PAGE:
Resilience Minigames

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With support from the Defense Centers of Excellence for Psychological Health & Traumatic Brain Injury, the serious game, “Walk in my Shoes” is a joint-effort production project of Novonics Corporation and the UCF RETRO Lab. The objective of this work is to help prepare deploying soldiers for the myriad of psychological challenges they will face during the stages of deployment.

The larger simulation has been developed to deliver instructional content and is populated with several minigames that are used to reinforce the lessons taught as well as provide practice spaces. Minigames such as these are inexpensive to develop, yet have proven to be quite powerful vehicles for instructional delivery and practice when embedded within more complex simulations. Our vision was to develop a set of minigames that were both fun and effective. To do so, we considered the nature of the lesson we sought to impart and tried to be innovative when coming up with ideas for actual gameplay. Additionally, these minigames are completely student designed, developed, and managed.

We designed and developed seven minigames which are integrated into two segments in “Walk in my Shoes.” In the Pre-Deployment segment, we provide information about resources available to servicemembers, give some guidance as to the enormous amount of tasks that must be completed before deployment, introduce players to cognitive reframing, and even provide players practice with conflict management skills. In the Post-Deployment segment, we focus on reintegration skills.


 

To-Do List

When preparing to deploy, there are numerous different tasks that must be completed, such as appointing power of attorney, setting up how taxes will be paid, and taking care of insurance. To-Do List is a driving game that takes players through these tasks. Driving from location to location familiarizes the player with everything they need to accomplish before they are deployed and provides some additional background information and, occasionally, tips for each task.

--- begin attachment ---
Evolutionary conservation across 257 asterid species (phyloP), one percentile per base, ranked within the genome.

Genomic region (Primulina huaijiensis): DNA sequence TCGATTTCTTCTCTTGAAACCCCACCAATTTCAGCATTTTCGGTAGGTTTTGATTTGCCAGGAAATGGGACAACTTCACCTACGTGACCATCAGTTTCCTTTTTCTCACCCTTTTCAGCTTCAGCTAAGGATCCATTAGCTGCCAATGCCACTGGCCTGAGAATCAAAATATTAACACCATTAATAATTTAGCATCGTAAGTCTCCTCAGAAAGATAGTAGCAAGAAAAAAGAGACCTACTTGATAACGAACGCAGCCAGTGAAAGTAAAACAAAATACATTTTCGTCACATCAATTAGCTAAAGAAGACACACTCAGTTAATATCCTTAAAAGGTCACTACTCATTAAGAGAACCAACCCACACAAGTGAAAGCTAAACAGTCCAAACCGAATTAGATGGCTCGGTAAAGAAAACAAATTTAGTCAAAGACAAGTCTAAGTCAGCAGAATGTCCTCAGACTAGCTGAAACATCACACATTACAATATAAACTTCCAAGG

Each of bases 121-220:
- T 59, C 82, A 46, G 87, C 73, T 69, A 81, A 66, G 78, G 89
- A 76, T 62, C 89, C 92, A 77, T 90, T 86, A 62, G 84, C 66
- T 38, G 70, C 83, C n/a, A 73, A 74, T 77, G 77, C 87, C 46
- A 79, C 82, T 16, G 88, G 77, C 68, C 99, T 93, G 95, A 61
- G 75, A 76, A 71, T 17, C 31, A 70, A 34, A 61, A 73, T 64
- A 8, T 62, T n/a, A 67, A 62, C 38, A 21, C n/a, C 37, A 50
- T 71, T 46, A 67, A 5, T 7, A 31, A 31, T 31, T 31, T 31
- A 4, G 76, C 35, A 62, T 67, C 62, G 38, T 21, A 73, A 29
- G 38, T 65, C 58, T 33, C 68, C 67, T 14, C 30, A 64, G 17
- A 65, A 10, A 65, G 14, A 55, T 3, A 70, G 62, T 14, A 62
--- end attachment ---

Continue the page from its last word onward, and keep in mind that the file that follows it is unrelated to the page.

To-Do List Trailer
 

Phone Dash

There are numerous resources available to servicemembers, such as Tricare and VA hospitals. Usually, individuals are provided with extensive lists of available resources, however they are often underutilized. The biggest barrier here is one of confidence: With so many different numbers to call, often an individual is unsure of which resource to use for their needs and does not want to face the embarrassment of calling the wrong service. Phone Dash is a minigame that provides players practice with selecting the appropriate resource needed to address specific needs.

Phone Dash Trailer
 

Devil’s Advocate 1 and 2

Cognitive distortions and thoughts are negative, maladaptive ways of thinking. Devil’s Advocate 1 helps to fight cognitive distortions by taking an individual through the first step of cognitive reframing therapy — automatic thought identification. Players take control of Judith, an otherworldly being whose job it is to eliminate soldiers’ cognitive distortions. The players must move undetected around a base and sneak up behind an individual who is currently plagued by a negative automatic thought. They are then tasked with identifying and labeling the specific automatic thought the soldier is having. Once they apply the correct label to the automatic thought, a new, positive thought replaces it. In Devil’s Advocate 2, players go further and actually analyze the automatic thought and choose which functional thought best replaces it.